National NHRA Records Shattered at Topeka


It was an encore performance in all three professional NHRA classes with Doug Kalitta winning in Top Fuel, Matt Hagan scoring in Funny Car, and Jason Line racing into his eighth consecutive final round and fifth win of the season.

Qualifying on Friday was a show all into itself, producing National ET records in both Top Fuel and Funny Car with Brittany Force and Matt Hagan putting the mark just out of reach of everyone else for the rest of the weekend, although many tried.


Doug Kalitta NHRA

It was another first for Doug Kalitta, winning his third consecutive NHRA Top Fuel race of the 2016 season at the NHRA Kansas Nationals, collecting his 41st career win and his fifth final round appearance in the season’s first eight races.

It wasn’t an easy path for Kalitta, having to beat Rob Passey, a hungry Clay Millican, and a Pomona rematch with Steve Torrence in the semi-finals to land against Antron Brown in the finals in a revenge match for beating him last week in Atlanta.

Both teams were loaded for bear pushing the envelope a little too far with both drivers going up into tire smoke right off the line.  Kalitta hit his pedal once, twice and on the third time corrected his direction, accelerating to the finish line first.

“I wasn’t sure what was going to happen in the final,” said Kalitta, appearing in his 85th final round.  “Fortunately, I got there just a little quicker than Antron.  It was exciting and these wins don’t come easy, I’m just real happy to do it here.  It was a little surprising in the finals there when it smoked the tires, but we’re just happy to get the win.  All the little things just keep adding up.  I was probably more sideways than I’ve ever been in a Top Fuel car today and kept going.  I straightened it out and I was just real fortunate to get this win.”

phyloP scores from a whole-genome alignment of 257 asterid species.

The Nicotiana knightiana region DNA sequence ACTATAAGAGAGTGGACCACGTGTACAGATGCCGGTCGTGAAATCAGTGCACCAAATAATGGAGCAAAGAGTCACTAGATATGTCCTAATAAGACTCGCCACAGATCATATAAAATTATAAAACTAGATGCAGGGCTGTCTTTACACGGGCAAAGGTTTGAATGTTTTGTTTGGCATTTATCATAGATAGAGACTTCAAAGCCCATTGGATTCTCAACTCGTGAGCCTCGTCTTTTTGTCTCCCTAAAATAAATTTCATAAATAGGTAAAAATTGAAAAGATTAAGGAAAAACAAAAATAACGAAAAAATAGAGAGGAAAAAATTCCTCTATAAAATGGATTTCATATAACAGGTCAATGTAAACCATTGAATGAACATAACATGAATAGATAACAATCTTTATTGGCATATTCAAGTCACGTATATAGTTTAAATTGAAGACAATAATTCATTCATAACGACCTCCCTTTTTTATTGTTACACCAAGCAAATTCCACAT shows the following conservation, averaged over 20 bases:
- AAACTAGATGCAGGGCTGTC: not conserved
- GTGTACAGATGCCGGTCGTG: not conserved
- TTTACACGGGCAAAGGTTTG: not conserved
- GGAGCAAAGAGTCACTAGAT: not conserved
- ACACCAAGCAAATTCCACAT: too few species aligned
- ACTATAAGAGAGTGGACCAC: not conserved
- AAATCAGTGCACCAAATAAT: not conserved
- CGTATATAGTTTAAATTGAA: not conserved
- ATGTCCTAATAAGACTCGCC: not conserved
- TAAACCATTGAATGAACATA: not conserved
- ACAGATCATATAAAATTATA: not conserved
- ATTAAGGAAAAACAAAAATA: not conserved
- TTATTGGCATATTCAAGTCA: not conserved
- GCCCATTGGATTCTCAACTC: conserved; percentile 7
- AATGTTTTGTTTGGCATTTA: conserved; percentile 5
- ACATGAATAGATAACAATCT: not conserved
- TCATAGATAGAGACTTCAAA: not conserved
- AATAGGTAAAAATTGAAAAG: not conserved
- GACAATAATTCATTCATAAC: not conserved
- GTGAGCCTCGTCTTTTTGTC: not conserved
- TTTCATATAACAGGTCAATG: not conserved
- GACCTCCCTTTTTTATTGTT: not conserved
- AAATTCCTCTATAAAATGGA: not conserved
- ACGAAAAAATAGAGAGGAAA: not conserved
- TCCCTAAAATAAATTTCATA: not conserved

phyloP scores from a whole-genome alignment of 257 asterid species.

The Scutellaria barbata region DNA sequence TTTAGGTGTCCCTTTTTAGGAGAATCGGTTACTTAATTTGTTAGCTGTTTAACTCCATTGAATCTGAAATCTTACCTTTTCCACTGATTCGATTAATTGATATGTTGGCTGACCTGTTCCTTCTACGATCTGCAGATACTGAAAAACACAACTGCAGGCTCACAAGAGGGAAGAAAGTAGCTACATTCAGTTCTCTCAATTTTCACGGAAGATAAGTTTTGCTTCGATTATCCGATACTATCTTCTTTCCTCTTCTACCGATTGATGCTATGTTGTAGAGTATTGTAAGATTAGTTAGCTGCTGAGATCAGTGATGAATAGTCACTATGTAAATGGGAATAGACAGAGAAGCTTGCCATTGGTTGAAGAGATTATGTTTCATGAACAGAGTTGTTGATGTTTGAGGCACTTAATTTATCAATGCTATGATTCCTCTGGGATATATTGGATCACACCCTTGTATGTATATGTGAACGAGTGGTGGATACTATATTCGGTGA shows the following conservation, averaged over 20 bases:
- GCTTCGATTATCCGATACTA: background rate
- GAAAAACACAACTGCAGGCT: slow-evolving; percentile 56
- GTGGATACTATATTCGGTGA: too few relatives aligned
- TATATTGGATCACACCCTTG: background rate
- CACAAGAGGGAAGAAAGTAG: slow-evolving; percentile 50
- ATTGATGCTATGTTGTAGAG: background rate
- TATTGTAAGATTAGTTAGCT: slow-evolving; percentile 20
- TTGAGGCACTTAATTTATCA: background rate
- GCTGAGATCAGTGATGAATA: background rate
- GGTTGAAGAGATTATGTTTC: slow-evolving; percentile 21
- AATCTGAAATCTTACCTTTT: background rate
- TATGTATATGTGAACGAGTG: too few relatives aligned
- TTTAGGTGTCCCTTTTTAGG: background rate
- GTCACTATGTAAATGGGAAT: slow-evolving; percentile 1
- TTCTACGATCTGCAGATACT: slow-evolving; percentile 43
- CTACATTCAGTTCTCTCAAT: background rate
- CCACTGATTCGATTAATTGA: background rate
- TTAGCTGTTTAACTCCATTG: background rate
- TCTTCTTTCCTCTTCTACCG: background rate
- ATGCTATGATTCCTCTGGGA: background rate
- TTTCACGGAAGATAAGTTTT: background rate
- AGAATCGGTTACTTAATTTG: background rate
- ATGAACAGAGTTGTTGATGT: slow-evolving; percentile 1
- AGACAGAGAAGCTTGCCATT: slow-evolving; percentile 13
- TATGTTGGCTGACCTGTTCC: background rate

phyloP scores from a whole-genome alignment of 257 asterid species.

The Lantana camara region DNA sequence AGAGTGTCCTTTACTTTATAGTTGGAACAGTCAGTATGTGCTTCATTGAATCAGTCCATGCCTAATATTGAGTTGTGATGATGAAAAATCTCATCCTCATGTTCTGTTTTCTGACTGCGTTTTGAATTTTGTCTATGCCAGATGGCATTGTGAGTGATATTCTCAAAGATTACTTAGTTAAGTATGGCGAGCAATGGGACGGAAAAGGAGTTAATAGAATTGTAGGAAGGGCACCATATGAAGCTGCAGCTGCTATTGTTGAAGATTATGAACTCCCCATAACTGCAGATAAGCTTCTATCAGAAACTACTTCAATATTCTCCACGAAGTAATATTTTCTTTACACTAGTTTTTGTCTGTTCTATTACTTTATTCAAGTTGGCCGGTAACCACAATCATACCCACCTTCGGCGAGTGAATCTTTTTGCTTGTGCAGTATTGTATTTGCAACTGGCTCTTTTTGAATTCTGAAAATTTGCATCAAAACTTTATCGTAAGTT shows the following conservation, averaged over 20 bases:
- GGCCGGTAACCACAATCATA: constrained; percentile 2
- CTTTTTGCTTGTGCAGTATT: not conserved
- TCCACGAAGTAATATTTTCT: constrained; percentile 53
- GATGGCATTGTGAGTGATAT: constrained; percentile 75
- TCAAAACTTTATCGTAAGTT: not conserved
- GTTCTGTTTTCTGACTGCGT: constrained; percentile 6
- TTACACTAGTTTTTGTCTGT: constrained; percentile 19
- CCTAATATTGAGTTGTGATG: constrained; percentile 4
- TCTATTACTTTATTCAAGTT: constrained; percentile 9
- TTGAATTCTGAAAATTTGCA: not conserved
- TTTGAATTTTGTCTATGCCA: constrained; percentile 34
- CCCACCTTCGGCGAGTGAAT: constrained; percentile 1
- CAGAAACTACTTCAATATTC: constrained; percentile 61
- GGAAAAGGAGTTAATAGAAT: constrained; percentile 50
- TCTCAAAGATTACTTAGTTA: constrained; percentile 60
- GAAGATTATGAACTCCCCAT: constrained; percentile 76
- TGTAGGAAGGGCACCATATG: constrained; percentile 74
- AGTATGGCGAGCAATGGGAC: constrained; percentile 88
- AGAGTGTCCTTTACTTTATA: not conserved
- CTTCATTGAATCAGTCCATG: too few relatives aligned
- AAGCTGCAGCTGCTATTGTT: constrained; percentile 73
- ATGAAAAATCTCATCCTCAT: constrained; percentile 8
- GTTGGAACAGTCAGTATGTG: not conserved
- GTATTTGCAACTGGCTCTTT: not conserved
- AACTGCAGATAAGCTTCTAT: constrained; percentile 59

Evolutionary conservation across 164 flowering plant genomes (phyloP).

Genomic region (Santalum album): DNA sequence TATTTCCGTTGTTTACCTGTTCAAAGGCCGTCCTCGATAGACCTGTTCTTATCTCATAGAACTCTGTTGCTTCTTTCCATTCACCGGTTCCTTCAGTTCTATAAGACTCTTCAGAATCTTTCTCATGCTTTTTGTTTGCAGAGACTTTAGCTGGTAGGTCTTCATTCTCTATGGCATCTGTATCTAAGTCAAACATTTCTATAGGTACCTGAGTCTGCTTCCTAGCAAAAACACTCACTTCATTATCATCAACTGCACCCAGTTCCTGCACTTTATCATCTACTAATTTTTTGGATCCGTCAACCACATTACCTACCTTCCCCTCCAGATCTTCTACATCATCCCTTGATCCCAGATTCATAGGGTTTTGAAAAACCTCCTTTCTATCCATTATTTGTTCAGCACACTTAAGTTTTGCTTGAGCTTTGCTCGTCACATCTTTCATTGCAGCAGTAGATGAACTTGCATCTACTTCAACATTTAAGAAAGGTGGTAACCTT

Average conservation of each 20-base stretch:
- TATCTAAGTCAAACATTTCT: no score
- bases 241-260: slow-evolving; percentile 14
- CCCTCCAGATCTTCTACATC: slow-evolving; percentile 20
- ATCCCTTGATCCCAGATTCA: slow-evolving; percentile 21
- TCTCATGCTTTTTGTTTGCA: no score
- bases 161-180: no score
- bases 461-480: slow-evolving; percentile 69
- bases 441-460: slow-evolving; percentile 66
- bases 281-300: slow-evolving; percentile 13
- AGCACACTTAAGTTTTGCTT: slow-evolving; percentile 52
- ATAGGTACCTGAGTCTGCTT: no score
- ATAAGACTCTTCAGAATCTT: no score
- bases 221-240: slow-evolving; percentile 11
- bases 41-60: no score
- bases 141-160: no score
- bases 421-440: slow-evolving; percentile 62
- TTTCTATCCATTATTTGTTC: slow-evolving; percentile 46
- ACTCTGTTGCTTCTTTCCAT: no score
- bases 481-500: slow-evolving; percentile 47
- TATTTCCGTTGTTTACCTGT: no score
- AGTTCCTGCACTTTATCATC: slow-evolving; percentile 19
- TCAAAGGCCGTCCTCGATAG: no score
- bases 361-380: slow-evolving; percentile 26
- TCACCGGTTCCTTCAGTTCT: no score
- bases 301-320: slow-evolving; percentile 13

Brown’s Matco Tools dragster was charging hard at the finish but came up short by a few feet.  It was the fifth consecutive time the team has reached at least the semifinal round of competition.

“The track looked like it was better and we weren’t trying to run slow, we were definitely trying to do better,” said a smiling Brown.  “I was just trying to give it all we’ve got.  I just didn’t keep my car straight enough in the groove to really get back on it sooner.  To lose out there by two tenths [of a second], it breaks you down.  We’ve worked so hard and all the guys have worked really hard for this one and we just wanted to bring it home.”

Kalitta extends his points lead to 95 over Brown in the Top Fuel race and takes over the NHRA National speed record at 331.85 mph

In other Top Fuel news, Brittany Force rewrote the record book in Friday night qualifying, lowering the elapsed time National Record to a remarkable 3.676 seconds, 325.45 mph.  The unusually cooler and cloudy conditions produced mineshaft conditions with crew chiefs licking their chops in anticipation.